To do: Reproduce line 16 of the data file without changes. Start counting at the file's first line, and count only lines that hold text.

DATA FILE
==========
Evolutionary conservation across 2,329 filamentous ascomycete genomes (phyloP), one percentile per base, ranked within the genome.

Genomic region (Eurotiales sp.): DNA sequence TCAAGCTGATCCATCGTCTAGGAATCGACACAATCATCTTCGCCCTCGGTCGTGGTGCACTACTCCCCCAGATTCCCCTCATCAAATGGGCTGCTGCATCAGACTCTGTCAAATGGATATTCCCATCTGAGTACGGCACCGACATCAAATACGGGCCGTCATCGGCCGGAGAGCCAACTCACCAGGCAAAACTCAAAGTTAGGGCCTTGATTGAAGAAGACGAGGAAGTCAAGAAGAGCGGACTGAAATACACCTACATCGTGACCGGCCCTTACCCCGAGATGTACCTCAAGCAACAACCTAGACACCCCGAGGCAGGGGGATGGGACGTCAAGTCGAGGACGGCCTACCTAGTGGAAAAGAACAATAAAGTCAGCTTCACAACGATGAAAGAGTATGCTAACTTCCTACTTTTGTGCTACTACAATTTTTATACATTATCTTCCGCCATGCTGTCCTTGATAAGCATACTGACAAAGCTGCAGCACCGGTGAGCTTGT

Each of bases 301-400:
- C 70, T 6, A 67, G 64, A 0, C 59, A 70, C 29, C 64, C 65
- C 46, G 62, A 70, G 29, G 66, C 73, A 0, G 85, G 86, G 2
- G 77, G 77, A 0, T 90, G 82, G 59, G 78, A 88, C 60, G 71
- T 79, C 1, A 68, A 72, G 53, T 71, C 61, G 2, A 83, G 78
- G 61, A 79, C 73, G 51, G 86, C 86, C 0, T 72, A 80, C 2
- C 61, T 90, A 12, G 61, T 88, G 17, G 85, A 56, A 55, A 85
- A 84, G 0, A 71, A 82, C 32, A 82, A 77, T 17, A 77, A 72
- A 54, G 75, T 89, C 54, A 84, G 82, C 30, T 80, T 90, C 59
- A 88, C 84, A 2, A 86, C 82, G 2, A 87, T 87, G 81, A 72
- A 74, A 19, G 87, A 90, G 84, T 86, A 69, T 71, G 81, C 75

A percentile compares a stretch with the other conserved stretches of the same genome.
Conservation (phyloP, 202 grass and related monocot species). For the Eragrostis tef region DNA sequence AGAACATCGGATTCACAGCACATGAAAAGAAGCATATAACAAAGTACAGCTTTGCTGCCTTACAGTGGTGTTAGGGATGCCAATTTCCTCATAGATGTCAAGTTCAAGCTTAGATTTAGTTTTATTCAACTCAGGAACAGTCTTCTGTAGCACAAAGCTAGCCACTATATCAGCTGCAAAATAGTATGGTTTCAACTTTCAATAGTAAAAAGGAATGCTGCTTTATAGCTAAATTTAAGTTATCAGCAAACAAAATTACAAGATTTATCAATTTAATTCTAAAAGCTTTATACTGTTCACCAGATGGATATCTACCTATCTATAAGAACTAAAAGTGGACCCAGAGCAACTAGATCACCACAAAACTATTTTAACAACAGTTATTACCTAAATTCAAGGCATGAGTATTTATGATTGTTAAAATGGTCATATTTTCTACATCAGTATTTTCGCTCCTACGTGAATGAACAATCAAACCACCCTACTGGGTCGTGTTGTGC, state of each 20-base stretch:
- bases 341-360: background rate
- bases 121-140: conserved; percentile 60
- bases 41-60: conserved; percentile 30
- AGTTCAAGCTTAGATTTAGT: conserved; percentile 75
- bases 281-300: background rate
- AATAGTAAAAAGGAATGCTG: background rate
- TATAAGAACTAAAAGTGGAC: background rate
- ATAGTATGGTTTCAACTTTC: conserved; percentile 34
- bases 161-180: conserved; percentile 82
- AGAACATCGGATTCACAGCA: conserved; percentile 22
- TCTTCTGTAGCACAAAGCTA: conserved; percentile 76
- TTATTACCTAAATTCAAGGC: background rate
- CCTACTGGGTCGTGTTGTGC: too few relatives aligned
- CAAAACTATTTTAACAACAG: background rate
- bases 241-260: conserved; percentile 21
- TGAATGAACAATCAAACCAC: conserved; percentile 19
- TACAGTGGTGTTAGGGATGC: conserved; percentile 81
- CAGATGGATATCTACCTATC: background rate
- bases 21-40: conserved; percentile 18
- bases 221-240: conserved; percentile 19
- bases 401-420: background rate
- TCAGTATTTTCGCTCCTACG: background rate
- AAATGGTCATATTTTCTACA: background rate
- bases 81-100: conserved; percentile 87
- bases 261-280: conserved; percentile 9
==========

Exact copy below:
- bases 341-360: background rate